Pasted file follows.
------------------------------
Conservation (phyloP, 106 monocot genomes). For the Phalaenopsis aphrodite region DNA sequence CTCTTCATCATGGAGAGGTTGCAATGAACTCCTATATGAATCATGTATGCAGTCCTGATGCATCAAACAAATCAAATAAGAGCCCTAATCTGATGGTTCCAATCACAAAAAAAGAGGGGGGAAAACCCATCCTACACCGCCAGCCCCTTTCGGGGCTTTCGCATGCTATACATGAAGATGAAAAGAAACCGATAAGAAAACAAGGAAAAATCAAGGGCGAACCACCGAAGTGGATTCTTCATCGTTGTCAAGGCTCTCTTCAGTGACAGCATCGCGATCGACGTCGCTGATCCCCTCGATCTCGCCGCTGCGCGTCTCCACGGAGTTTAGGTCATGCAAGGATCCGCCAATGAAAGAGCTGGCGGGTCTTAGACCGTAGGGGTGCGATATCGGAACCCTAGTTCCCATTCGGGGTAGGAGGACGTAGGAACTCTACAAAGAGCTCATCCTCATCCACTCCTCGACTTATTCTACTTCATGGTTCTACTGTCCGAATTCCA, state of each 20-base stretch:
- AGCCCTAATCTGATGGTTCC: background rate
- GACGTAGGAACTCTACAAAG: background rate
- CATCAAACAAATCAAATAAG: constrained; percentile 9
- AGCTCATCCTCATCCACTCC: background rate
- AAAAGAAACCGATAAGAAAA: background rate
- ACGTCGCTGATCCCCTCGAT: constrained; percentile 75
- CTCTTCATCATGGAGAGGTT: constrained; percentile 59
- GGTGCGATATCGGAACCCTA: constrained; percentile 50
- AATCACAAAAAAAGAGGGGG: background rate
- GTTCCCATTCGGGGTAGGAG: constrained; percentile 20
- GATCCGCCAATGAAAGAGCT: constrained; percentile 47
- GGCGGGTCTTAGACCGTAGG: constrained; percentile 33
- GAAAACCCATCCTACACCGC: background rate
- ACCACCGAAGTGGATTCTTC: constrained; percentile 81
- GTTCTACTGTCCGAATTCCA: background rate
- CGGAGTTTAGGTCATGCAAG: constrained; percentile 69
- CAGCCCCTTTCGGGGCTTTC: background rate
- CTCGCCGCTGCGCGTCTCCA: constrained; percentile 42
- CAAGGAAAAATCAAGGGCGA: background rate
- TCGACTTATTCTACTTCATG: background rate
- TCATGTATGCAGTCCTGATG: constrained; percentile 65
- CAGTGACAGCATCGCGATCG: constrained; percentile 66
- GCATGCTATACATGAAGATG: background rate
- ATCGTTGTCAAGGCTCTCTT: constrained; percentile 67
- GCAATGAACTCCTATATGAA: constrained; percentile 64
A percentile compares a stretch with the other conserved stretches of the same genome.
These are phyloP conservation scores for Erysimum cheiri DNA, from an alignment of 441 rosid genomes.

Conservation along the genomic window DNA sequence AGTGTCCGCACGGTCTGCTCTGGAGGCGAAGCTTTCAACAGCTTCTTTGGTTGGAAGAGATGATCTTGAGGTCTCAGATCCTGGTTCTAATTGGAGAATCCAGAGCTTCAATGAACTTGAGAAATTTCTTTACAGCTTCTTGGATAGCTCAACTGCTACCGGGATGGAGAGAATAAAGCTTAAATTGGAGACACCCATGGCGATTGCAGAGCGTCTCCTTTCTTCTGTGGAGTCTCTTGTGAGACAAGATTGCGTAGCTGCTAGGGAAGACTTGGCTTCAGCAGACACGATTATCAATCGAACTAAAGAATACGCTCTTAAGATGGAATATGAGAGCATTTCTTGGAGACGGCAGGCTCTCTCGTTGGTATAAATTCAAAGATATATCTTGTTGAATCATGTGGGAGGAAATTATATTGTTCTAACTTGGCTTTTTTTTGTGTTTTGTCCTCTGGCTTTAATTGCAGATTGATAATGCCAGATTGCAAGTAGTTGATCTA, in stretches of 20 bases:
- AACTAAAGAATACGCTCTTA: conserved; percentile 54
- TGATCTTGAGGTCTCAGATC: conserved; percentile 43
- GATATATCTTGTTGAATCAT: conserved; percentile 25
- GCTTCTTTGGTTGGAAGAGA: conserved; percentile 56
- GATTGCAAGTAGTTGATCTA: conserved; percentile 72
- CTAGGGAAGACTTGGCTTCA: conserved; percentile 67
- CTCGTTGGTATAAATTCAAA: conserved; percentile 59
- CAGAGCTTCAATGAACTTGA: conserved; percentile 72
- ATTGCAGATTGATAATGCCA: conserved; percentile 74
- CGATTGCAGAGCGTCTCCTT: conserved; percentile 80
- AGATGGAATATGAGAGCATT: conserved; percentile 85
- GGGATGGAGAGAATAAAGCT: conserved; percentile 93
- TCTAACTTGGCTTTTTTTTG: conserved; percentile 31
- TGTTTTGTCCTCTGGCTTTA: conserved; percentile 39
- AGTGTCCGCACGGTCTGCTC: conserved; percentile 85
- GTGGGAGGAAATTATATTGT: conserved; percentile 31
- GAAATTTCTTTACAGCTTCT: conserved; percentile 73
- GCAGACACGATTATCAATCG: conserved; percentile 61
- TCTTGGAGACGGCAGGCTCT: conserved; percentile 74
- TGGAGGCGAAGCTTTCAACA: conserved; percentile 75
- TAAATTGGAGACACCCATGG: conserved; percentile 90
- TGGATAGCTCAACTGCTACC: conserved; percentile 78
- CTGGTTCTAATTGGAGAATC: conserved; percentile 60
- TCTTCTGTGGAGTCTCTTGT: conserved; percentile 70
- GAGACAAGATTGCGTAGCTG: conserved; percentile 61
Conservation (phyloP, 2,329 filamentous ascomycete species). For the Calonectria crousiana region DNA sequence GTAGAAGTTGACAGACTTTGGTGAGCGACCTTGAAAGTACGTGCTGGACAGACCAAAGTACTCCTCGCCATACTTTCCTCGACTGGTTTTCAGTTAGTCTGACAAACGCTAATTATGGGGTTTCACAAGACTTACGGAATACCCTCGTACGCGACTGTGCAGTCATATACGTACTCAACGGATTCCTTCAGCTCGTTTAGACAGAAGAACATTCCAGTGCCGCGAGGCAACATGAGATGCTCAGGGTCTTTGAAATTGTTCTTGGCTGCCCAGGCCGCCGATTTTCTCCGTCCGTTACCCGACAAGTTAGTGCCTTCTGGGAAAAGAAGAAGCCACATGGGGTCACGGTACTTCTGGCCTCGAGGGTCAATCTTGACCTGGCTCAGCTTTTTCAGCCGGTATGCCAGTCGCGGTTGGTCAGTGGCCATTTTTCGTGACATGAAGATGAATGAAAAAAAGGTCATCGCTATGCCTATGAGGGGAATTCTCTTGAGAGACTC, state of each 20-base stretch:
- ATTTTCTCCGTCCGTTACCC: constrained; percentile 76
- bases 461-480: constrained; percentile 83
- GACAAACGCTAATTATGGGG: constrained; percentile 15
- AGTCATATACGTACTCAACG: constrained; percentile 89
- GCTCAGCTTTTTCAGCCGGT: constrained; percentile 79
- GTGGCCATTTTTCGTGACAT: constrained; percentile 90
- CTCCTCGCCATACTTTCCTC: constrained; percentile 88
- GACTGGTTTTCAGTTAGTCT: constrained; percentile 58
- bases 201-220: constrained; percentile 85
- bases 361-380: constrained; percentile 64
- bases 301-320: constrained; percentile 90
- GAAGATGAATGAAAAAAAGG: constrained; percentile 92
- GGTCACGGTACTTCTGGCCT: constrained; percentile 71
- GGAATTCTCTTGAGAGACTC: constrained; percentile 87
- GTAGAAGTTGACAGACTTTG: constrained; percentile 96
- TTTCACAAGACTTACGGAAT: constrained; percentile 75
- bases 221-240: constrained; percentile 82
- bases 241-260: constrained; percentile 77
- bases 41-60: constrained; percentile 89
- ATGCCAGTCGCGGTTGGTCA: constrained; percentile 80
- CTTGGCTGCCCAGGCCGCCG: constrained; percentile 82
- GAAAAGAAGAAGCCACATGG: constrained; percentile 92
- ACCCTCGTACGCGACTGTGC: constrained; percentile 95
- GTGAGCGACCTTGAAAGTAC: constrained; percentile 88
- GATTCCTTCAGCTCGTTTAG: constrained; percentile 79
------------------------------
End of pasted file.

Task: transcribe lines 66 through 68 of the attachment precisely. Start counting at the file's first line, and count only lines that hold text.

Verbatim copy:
- bases 301-320: constrained; percentile 90
- GAAGATGAATGAAAAAAAGG: constrained; percentile 92
- GGTCACGGTACTTCTGGCCT: constrained; percentile 71